Jerry’s decision to temporarily leave behind the escaped monkey emphasizes his presence of mind and his foresight, even in the midst of a crisis. The description of Rhonda Williams’s work gives us an intimate description of what the operation is like for the soldiers, and reminds us of the horror that comes from having to take an animal’s life—these are intelligent, human-like creatures being methodically euthanized.
Next Rhonda Williams works with Captain Haines at the bleed table, drawing blood from unconscious monkeys. As she does so, one of the monkeys wakes up—it goes to pull the needle out of its leg before trying to bite Rhonda. Captain Haines pins the monkey down as Rhonda tries to stop the monkey’s blood from pouring out. At last a soldier injects the monkey with ketamine and it goes limp.
The moment when one of the monkeys wakes up is one of panic and terror, yet again illustrating the many ways that the soldiers could be exposed, and the perilous conditions they are working in. Despite all of this, however, they maintain their discipline and sense of duty.
Peter Jahrling, meanwhile, has been spending all his time in his spacesuit running tests on monkey samples, while Tom Geisbert has been working equally hard at his electron microscope. Occasionally the two check in with each other, but neither seems to be getting ill. Further, as discoverers of the strain, they are going to get the chance to name it. Jahrling has also been testing his and Geisbert’s blood, although he still believes that they most likely were not infected. He is disturbed, however, by the thought that Milton Frantig may have contracted Ebola.
The mention of Peter Jahrling and Thomas Geisbert reminds us that there are multiple avenues through which the disease could make its way to the human race.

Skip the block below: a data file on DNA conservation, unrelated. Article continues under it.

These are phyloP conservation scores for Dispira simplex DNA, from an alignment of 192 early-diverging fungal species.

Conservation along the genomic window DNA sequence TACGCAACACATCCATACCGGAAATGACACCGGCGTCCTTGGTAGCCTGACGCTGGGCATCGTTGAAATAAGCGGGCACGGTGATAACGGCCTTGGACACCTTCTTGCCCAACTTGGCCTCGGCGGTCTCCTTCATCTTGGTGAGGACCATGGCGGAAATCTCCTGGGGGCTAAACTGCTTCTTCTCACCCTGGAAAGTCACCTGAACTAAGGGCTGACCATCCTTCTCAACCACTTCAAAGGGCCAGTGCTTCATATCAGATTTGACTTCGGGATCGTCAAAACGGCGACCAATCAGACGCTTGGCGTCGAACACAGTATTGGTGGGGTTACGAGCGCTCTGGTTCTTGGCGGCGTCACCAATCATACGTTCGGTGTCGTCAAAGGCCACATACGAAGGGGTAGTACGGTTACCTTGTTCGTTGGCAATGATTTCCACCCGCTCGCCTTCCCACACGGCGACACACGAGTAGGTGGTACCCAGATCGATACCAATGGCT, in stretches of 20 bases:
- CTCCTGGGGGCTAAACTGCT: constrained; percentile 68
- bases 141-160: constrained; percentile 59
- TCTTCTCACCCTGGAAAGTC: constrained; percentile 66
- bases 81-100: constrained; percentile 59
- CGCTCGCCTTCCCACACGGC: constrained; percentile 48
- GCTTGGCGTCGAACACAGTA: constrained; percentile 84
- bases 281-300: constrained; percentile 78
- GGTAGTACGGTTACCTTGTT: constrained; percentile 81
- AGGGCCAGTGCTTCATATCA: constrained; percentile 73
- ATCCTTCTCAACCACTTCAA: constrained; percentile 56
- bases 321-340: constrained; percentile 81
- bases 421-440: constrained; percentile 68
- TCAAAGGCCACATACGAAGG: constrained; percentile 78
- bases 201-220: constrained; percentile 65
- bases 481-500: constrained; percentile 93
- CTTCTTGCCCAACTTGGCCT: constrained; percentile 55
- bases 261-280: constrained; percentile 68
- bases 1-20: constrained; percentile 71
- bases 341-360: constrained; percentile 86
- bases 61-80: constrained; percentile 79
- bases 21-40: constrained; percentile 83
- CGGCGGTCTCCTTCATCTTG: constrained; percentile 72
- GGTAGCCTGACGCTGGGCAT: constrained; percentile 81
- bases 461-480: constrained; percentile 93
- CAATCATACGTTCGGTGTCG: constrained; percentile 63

Jahrling carries slides of his own blood serum into his lab and looks at them under a microscope—if it glows bright green, then he is infected. Exhausted and worried, he begins to doubt his own judgment, but at last, realizing that there is no glow, he is relieved. The same goes for Geisbert’s blood. At 11 PM Jahrling enters the decontamination shower, intending to go home, but instead he falls asleep in there, and is only woken up by a harsh blast of water.
Jahrling’s exhaustion and paranoia make clear his fear of Ebola, and his regret over the decision to ever sniff the vial in the first place—despite the good news that he isn’t infected. Jahrling falling asleep in the decon shower is a poignant moment of human fallibility, reminding us of the emotional and physical strain involved in this work.
Rhonda Williams is standing in a deserted corridor of the monkey house. Suddenly the escaped monkey comes towards her, holding a syringe filled with a hot virus. She tries to escape him but her spacesuit slows her down. At last she wakes up, realizing that she’s been having a nightmare.
Rhonda’s nightmare, too, emphasizes the mental toll taken by fighting Ebola—while also consolidating the symbols of Preston’s book. Rhonda clearly understands the dangers at hand, but still continues to do her duty.